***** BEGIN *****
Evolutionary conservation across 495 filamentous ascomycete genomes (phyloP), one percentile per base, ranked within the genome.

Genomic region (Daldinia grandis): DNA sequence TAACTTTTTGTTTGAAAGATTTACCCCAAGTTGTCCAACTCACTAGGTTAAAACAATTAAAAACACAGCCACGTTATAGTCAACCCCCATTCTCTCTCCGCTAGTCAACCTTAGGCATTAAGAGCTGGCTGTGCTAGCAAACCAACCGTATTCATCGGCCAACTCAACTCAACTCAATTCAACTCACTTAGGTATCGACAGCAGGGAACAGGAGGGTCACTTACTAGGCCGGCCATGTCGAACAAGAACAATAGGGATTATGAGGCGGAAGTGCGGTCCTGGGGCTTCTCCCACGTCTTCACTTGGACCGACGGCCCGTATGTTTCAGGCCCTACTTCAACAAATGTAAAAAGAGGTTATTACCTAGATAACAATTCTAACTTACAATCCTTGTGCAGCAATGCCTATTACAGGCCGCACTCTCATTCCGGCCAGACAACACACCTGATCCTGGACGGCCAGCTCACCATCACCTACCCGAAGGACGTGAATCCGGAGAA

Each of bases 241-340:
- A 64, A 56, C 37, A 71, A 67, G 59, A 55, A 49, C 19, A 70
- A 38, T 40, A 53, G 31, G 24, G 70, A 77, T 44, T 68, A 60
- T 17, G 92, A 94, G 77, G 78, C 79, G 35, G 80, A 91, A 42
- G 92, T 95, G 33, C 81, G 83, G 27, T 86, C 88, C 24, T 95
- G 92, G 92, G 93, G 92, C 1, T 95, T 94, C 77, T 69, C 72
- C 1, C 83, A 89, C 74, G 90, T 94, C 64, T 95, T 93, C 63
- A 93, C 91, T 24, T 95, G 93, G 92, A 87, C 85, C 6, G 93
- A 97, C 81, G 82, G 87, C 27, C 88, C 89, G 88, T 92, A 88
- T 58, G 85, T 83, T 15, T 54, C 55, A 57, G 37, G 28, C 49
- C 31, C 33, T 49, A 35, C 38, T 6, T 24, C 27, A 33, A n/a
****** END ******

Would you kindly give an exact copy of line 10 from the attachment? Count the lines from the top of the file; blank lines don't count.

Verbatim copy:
- A 93, C 91, T 24, T 95, G 93, G 92, A 87, C 85, C 6, G 93